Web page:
class. He noted that jobs do change over time.
4. What about Wal-Mart? They are in the news, closing
a lot of small businesses?
Paul Baszucki responded that our free market system operates
to give consumers what they want, and if Wal-Mart better
served the consumer, they would survive the competition
for the consumer. He noted that they usually offered lower
prices to the consumer than the businesses they replaced.
A faculty member then raised the additional question,
“doesn't Wal-Mart hire undocumented workers?”
Basil Mills answered that the statement is misleading;
that Wal-Mart probably had documentation, but that the
documentation was not true or correct. He pointed out
that the agricultural industry has a large problem with
workers who present documentation so that they appear
to be in the country legally with the right to work, but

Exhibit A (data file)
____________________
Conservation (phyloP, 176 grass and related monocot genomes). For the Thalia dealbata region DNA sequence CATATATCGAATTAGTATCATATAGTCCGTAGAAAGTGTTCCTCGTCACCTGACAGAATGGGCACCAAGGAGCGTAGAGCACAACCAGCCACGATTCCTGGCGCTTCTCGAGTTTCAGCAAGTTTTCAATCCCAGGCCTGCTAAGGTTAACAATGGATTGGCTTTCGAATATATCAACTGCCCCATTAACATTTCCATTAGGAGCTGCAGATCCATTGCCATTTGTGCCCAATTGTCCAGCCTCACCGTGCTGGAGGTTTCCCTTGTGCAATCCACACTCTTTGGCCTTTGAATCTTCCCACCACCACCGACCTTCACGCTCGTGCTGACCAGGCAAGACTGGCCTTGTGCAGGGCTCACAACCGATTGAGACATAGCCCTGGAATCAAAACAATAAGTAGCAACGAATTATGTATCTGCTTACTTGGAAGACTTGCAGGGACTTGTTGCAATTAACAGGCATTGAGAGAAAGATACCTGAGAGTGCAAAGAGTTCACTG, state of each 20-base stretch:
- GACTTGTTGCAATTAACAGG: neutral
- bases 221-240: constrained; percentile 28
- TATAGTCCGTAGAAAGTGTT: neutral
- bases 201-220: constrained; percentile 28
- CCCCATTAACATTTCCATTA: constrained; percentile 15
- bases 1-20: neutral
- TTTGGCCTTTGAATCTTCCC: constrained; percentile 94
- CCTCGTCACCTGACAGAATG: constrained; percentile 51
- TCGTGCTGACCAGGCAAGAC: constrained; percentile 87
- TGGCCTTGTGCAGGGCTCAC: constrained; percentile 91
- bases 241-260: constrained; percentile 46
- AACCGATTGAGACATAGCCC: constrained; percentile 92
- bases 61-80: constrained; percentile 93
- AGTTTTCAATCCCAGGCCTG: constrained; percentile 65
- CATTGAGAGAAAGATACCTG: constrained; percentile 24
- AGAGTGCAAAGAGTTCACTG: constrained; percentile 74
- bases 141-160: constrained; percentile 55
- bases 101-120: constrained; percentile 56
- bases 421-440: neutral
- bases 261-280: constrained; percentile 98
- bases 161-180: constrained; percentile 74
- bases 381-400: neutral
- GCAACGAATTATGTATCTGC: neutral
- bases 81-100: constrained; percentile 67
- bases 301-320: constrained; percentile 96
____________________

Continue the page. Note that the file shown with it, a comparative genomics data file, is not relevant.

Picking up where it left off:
that the documentation turns out in some cases to be a
He said that, before the 9-11 incidents, Congress was
working on a solution to the issue as it affected the
Mexican border illegal immigrants, but has not returned
to deal with the issue since that time.
5. Do you (the panel) believe the penalties being applied
to Martha Stewart and other white color crimes are appropriate?
Jim Bracher told two stories (about his barber, and about
the gentleman who shined his shoes) that illustrated that
people believe large-scale white-collar criminals are
given lighter sentences at nicer prisons (country-clubs)
than other criminals. Jim said that it was important,
when a white-collar criminal was convicted, that they
be punished—but that he did believe Martha Stewart
had been made an example of, and perhaps too much so.
Paul Baszucki indicated that it is necessary to prosecute
white collar criminals so that people will trust in the